Hasty climate change, ever-growing pollution level and overpopulation are some of the main reasons why scientists believe that our planet’s limits will be exceeded within a short span of time, making it a challenge for the human race to benefit from only one planet while moving at the current pace.
The life on our planet is quickly downgrading because of human activities, that’s why a conspicuous NASA scientist believes we may need to terraform more than one planet in order to preserve our species.
“The entire ecosystem is crashing,” said Dennis Bushnell, chief scientist of NASA’s Langley Research Center. “Essentially, there’s too many of us. We’ve been far too successful as the human animal. People allege we’re short 40-50 percent of a planet now. As the Asians and their billions come up to our living systems, we’re going to need three more planets.”
You’ve heard it well – we may need two other Earth-like planets to overcome the crisis we find ourselves into at the moment, and although Mars seems like the winning project, we may need to put more work into finding yet another celestial body to grow life on. More information on global challenges and how to overcome them have been put forward by Bushnell in The Millennium Project’s ‘State of the Future,” an annual report that’s comprising the ideas of more than 5,000 participants around the world.
“If NASA terraforms Mars, that’ll take about 120 years, and that’s only one planet,” he said. “We’d need more shortly.”
According to a 2012 study underwent by World Wildlife Fund, humans are using approximately 50 percent more resources than the Earth can bear, meaning that by 2050 we’ll be in need of other planets to harvest and exploit if we want to survive and maintain the current lifestyle. The study also referred to the need of colonizing two planets other than Earth, with the main threats this time being a cataclysmic event caused by an asteroid or the well-known nuclear war scenario.
Although scientists failed to identify the third planet to move to, since the Solar System looks pretty desolate when it comes to lifeforms and conditions to support them, they consider the initiative of terraforming Mars to be a good start. However, with the current shift in technology, we’ll be able to extract essential resources from celestial bodies such as comets and asteroids which seem to be found in abundance between the orbits of Mars and Jupiter. So, is a permanent Martian base going to solve this deep crisis we find ourselves into, or should we look elsewhere if we are to overcome this challenge?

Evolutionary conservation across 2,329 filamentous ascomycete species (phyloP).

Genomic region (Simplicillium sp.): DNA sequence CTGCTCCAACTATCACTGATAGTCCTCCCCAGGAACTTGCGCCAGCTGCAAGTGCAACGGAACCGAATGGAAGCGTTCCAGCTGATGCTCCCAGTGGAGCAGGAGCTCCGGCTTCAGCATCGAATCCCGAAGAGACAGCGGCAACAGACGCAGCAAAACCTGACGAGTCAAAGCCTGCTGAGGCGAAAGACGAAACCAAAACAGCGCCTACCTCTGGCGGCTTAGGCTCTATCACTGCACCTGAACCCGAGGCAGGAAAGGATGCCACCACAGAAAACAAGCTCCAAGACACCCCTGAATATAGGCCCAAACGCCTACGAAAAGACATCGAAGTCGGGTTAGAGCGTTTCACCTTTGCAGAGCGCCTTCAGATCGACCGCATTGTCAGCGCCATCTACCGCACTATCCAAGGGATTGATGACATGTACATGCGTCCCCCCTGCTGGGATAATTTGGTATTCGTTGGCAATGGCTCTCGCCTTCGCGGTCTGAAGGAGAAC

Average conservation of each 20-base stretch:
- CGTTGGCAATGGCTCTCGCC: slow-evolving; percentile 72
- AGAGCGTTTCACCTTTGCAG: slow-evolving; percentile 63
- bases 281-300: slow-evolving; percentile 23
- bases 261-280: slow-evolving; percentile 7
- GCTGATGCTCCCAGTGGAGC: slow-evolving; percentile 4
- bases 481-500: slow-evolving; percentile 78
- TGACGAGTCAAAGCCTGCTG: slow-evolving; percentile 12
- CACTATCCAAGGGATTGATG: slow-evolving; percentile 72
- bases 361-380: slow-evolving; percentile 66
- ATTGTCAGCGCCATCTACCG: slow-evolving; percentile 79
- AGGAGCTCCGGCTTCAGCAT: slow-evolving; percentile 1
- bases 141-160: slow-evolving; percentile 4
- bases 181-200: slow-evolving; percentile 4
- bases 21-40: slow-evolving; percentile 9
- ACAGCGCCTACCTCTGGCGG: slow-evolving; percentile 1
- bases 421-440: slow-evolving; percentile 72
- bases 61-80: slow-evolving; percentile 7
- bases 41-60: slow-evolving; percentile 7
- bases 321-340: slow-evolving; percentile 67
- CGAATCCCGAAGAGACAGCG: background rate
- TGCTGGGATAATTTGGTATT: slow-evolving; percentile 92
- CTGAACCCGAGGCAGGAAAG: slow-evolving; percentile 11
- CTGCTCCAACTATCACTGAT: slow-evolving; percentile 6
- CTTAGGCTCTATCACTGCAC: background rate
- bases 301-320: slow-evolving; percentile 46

According to Jerome Glenn, CEO of the Millennium Project, we should identify Earth’s issues by looking (obviously) at the Earth itself, meaning that whatever challenges lie ahead of us we should be able to overcome them by transforming the planet we currently live on so that it suits the collective needs of our species.
“The point isn’t to be alarmist or cynical,” said Glenn. “We have to find out what’s intelligent to do to make this species survive. If you think the problems aren’t going to get better, then why try. And if you think there aren’t problems, then why change anything?”
An example of how to use our planet’s resources more efficiently comes from Bushnell who suggests that leaving the planet shouldn’t be the first priority, but instead become better resource managers and find other usages for the resources we have in abundance. His solution is based on salt water farming that would allow for Halophytes, a class of plant that does remarkably well in salty environments, to be ultimately transformed into biofuel. This system would allow for massive crops to be grown in the middle of the oceans. The irrigation will be based exclusively on saltwater and the finite product will be used as a bio-fuel for our many usages. Just picture a lot of underdeveloped countries producing cheap bio-fuel inevitably leading to a better economy and a radical increase in day-to-day living.
“With that, you could solve land, food, water, energy, and climate. All of that comes together,” he said.
If the ruling elite class will allow for a planetary state of well-being we are yet to find out, but if you don’t believe in miracles, maybe it’s time to pack your bags and move to Mars. After all, you’ll never know what the future holds. (source)